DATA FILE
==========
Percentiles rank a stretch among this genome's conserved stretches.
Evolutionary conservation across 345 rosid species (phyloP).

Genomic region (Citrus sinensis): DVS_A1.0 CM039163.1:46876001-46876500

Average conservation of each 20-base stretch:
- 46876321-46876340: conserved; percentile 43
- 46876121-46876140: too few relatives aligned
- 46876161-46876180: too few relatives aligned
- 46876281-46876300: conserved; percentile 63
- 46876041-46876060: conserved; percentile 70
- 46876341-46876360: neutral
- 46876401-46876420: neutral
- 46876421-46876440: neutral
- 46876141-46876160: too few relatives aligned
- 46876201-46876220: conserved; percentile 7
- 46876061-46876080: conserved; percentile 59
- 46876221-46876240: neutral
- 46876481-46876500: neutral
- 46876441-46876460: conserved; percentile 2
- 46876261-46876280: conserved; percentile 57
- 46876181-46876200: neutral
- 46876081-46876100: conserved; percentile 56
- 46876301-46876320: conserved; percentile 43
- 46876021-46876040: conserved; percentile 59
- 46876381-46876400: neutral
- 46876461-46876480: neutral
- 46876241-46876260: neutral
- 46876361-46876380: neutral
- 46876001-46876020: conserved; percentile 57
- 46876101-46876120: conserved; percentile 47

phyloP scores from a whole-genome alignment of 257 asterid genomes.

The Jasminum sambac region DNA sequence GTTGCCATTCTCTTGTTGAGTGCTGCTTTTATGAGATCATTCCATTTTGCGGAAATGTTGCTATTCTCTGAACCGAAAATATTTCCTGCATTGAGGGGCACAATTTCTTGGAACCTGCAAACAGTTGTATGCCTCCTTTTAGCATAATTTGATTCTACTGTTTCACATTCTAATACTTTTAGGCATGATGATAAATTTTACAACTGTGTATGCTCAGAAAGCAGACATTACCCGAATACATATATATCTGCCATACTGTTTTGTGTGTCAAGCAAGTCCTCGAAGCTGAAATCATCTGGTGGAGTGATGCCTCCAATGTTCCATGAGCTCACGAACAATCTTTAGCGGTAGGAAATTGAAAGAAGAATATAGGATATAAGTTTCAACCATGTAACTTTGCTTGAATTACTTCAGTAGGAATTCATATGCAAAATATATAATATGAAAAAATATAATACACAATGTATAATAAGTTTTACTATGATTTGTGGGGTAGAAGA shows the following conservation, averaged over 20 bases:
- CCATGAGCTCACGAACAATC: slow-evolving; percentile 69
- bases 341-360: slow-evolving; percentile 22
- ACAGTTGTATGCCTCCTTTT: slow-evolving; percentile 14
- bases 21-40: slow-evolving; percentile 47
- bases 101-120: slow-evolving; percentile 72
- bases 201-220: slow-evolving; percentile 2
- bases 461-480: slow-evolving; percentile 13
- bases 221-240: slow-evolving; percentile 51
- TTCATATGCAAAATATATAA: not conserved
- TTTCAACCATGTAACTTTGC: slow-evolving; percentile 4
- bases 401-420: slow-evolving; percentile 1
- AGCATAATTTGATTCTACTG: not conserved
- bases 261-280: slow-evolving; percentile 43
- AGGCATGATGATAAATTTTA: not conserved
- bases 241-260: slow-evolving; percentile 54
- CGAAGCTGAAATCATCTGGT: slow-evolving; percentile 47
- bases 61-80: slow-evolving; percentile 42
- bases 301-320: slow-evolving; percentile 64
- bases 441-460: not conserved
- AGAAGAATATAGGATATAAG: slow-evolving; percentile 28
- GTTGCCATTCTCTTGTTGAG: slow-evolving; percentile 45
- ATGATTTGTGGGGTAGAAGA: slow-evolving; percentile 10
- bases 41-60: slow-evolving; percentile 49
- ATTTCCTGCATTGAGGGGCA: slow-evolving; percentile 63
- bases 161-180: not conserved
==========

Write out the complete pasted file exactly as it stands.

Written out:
Percentiles rank a stretch among this genome's conserved stretches.
Evolutionary conservation across 345 rosid species (phyloP).

Genomic region (Citrus sinensis): DVS_A1.0 CM039163.1:46876001-46876500

Average conservation of each 20-base stretch:
- 46876321-46876340: conserved; percentile 43
- 46876121-46876140: too few relatives aligned
- 46876161-46876180: too few relatives aligned
- 46876281-46876300: conserved; percentile 63
- 46876041-46876060: conserved; percentile 70
- 46876341-46876360: neutral
- 46876401-46876420: neutral
- 46876421-46876440: neutral
- 46876141-46876160: too few relatives aligned
- 46876201-46876220: conserved; percentile 7
- 46876061-46876080: conserved; percentile 59
- 46876221-46876240: neutral
- 46876481-46876500: neutral
- 46876441-46876460: conserved; percentile 2
- 46876261-46876280: conserved; percentile 57
- 46876181-46876200: neutral
- 46876081-46876100: conserved; percentile 56
- 46876301-46876320: conserved; percentile 43
- 46876021-46876040: conserved; percentile 59
- 46876381-46876400: neutral
- 46876461-46876480: neutral
- 46876241-46876260: neutral
- 46876361-46876380: neutral
- 46876001-46876020: conserved; percentile 57
- 46876101-46876120: conserved; percentile 47

phyloP scores from a whole-genome alignment of 257 asterid genomes.

The Jasminum sambac region DNA sequence GTTGCCATTCTCTTGTTGAGTGCTGCTTTTATGAGATCATTCCATTTTGCGGAAATGTTGCTATTCTCTGAACCGAAAATATTTCCTGCATTGAGGGGCACAATTTCTTGGAACCTGCAAACAGTTGTATGCCTCCTTTTAGCATAATTTGATTCTACTGTTTCACATTCTAATACTTTTAGGCATGATGATAAATTTTACAACTGTGTATGCTCAGAAAGCAGACATTACCCGAATACATATATATCTGCCATACTGTTTTGTGTGTCAAGCAAGTCCTCGAAGCTGAAATCATCTGGTGGAGTGATGCCTCCAATGTTCCATGAGCTCACGAACAATCTTTAGCGGTAGGAAATTGAAAGAAGAATATAGGATATAAGTTTCAACCATGTAACTTTGCTTGAATTACTTCAGTAGGAATTCATATGCAAAATATATAATATGAAAAAATATAATACACAATGTATAATAAGTTTTACTATGATTTGTGGGGTAGAAGA shows the following conservation, averaged over 20 bases:
- CCATGAGCTCACGAACAATC: slow-evolving; percentile 69
- bases 341-360: slow-evolving; percentile 22
- ACAGTTGTATGCCTCCTTTT: slow-evolving; percentile 14
- bases 21-40: slow-evolving; percentile 47
- bases 101-120: slow-evolving; percentile 72
- bases 201-220: slow-evolving; percentile 2
- bases 461-480: slow-evolving; percentile 13
- bases 221-240: slow-evolving; percentile 51
- TTCATATGCAAAATATATAA: not conserved
- TTTCAACCATGTAACTTTGC: slow-evolving; percentile 4
- bases 401-420: slow-evolving; percentile 1
- AGCATAATTTGATTCTACTG: not conserved
- bases 261-280: slow-evolving; percentile 43
- AGGCATGATGATAAATTTTA: not conserved
- bases 241-260: slow-evolving; percentile 54
- CGAAGCTGAAATCATCTGGT: slow-evolving; percentile 47
- bases 61-80: slow-evolving; percentile 42
- bases 301-320: slow-evolving; percentile 64
- bases 441-460: not conserved
- AGAAGAATATAGGATATAAG: slow-evolving; percentile 28
- GTTGCCATTCTCTTGTTGAG: slow-evolving; percentile 45
- ATGATTTGTGGGGTAGAAGA: slow-evolving; percentile 10
- bases 41-60: slow-evolving; percentile 49
- ATTTCCTGCATTGAGGGGCA: slow-evolving; percentile 63
- bases 161-180: not conserved